Taste and Eat; Memorial of Saint Clare

Image: Muktuk, delicacy of the north
Ezekiel 2.8-3.4 | Psalm 119 | Matthew 18.1-5, 10, 12-14

Some flavors are an acquired taste. On one of my first trips to an Arctic community I had the chance to sample muktuk, the blubber from a beluga whale. As I chewed on the rubbery morsel my host explained that muktuk can be dried, boiled or pan fried, then she added that most people from the south like to eat it covered in HP Sauce. Comfort food, the taste of home, is what we long for but if we never sample anything outside the range of our normal palate we will fail to appreciate the full richness life has to offer.

In our first reading today, the prophet Ezekiel is being offered something strange to eat. The Lord has called him to speak to the nation on God’s behalf. As he prepares for the mission the prophet is given a parchment scroll full of what seems to be bad news. Ezekiel is invited to put the dry dusty scroll in his mouth, to let all the words of woe and lamentation melt upon his tongue. It does not look very appetizing, but Ezekiel does what the Lord asks. To his great surprise it tastes delicious, sweet as honey.

What at first looks distasteful can, in fact, be delicious if we understand better what we are eating. To know how people of the north have survived in the harshest conditions known on the planet sustained by the nutrients and fuel found in the flesh of a whale gives a significance to the food that makes it something worth giving a chance. And to hear the testimony of young men who would turn down the taste of fried bacon for the flavor of their traditional food says that, given time, the flavor might grow on me as well.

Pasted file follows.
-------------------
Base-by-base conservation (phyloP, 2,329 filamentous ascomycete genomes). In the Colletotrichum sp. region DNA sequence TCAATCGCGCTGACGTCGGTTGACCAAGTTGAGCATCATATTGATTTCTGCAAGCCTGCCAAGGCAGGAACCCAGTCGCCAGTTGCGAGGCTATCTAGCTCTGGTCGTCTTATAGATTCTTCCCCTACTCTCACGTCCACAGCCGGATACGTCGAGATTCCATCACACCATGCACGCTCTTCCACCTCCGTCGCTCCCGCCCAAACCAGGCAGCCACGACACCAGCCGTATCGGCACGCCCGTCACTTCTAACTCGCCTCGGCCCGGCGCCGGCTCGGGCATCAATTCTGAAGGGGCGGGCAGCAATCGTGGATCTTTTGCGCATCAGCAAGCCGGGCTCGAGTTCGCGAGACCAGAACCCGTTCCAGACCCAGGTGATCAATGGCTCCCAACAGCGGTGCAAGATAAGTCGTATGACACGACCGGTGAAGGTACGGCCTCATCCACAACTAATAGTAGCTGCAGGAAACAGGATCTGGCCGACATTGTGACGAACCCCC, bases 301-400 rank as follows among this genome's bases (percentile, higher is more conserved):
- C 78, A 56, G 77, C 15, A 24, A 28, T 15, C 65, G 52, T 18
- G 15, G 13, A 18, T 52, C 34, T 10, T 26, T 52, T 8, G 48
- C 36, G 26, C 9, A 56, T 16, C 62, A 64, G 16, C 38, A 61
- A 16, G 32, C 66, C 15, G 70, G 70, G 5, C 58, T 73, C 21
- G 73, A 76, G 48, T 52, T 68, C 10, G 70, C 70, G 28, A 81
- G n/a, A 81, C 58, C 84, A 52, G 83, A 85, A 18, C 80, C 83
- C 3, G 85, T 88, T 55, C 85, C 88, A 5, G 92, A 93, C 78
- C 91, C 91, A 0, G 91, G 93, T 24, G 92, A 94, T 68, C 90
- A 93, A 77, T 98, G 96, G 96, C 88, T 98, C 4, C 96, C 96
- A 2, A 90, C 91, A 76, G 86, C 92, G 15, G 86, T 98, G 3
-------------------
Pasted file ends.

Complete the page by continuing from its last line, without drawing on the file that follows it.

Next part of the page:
Likewise, the scroll of which Ezekiel ate. It was filled with what at first seemed to be distasteful news of woe and lament. But given proper understanding it was truly a warning to the people of Israel to amend their ways, to get back on track and return to the covenant that had been formed with God. It was inviting them to give up their fast food diet of self-reliance, which was causing them to waste away. Instead they were being offered a feast that would truly sustain them.

Today we celebrate the memorial of Saint Clare who was a protégé of Saint Francis of Assisi. Clare was looking for spiritual nourishment in her life and she found it in the preaching of St. Francis, particularly as he spoke about a life of poverty for the sake of the gospel. Clare renounced her worldly possessions taking up the call of the gospel and lived a life dedicated to prayer and to the radical poverty of which St. Francis spoke. In this she found not only her own sustenance but it became a beacon to many other women who felt called to this kind of life. Just before she died St. Clare received the approval for her order, the Order of Saint Clare or the Poor Clares as they are known.

Our responsorial psalm for today reminds us, “How sweet are your words to my taste, sweeter than honey to my mouth.” Taste and see that the Lord is good. Sample what God is offering you. Open your self to the nourishment that the Lord provides.

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